Magazine

Me, my friend Pru, and our memories

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Media captionJoan Bakewell interviews Prunella Scales and Timothy West

With old age comes the increasing likelihood of memory loss. But when should we worry, asks Joan Bakewell.

Getting old just happens of course. It creeps up on you when you aren't looking and suddenly you're forgetting names and losing keys. At once alarm bells ring - could this be the first indication of dementia?

I am in my 80s now and I would be foolish not to consider whether these irritating incidents are more than simple forgetfulness. I console myself - wasn't I always forgetful, without taking it as a sign of something significant?

When I mentioned the problem to my novelist friend Malcolm Bradbury, he sympathised. "But Joan, you and I have stuffed our brains full throughout our lives, we shouldn't be surprised if some of it begins to fall off the shelf." I felt better, and carried on being randomly forgetful.

But now the argument has quickened. Dementia is growing in its impact as we all live longer lives. It's reckoned there are more than 800,000 sufferers in the UK. When and how will I know if I am one of them?

It's estimated 61% of people worry that they may be afflicted in the future - that number rises to 66% for the over 55s. At least I am not alone. Indeed I am among friends.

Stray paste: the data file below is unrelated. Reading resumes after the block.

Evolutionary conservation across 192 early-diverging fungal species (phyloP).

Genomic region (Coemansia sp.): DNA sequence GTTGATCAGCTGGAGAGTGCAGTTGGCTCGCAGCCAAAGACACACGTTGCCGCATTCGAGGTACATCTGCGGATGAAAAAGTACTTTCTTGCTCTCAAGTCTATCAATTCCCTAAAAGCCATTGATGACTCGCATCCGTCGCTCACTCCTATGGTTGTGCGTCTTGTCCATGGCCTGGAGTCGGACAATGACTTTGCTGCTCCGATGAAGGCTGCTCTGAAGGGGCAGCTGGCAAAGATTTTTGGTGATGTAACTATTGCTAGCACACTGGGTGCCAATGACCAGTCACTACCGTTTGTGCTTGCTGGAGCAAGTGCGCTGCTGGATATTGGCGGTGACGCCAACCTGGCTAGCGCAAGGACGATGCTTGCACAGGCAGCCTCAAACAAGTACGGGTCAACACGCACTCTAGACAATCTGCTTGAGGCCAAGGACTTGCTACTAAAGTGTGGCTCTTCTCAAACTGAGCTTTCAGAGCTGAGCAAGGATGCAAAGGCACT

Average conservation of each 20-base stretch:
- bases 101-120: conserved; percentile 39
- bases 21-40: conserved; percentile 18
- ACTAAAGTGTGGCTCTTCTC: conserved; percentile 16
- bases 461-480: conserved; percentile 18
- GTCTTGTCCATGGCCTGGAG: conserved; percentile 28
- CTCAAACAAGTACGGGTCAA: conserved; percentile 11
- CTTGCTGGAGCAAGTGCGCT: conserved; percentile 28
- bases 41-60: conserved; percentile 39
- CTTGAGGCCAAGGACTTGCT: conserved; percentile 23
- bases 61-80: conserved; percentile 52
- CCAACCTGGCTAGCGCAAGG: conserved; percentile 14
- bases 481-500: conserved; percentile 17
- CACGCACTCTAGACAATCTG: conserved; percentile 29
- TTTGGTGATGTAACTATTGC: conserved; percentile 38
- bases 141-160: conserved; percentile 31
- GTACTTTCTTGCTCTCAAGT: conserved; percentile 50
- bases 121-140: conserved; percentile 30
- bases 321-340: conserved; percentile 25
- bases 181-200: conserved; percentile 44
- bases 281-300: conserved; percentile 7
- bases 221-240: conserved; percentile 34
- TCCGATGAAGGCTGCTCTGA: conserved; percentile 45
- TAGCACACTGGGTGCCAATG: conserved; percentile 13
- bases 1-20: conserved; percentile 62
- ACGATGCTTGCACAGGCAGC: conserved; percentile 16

I have known the actors Timothy West and his wife Prunella Scales for four decades. If we aren't exactly in and out of each other's houses, we certainly go to each other's parties, exchange Christmas cards and rejoice in the successes of children and, more recently, grandchildren.

Over the past year they together have decided to go public on the fact that Pru has dementia.

It first began with lines. Pru has had a distinguished career for over 50 years. She has starred in some of television's most popular series: Marriage Lines, opposite Richard Briers, After Henry, Mapp and Lucia, and of course, as Sybil Fawlty in Fawlty Towers. About 15 years ago she began to notice it was getting harder to remember lines. She put it down to age.

Her last stage appearance was five years ago in Carrie's War in the West End. Of course, work continues with voiceovers which she can still handle with her usual flair and aplomb. But their doctor indicated that her condition would get worse. It is getting worse, but only slowly.

I enter their home exactly as I know it, full of welcome and laughter, cups of tea and theatre gossip. But there are differences - a huge whiteboard in the kitchen lists in order the things Pru will be doing that day. A trained helper, Meegan, familiar with the progression of dementia, has moved in to live with them. She goes about her caring with a tactful absence of fuss.

We sit and talk about the how much their lives are affected and it becomes clear there are two narratives here. Pru complains of occasionally forgetting things - "but then I am 82 years old - surely that's allowed".

But she is shocked when Tim explains how at a party Pru will tell someone the same anecdote time after time. "Oh, I don't do that do I? Surely not. Oh how dreadful." I hear in her outrage the familiar response of the Pru I know. But her response is characteristic of the denial which is common among dementia sufferers.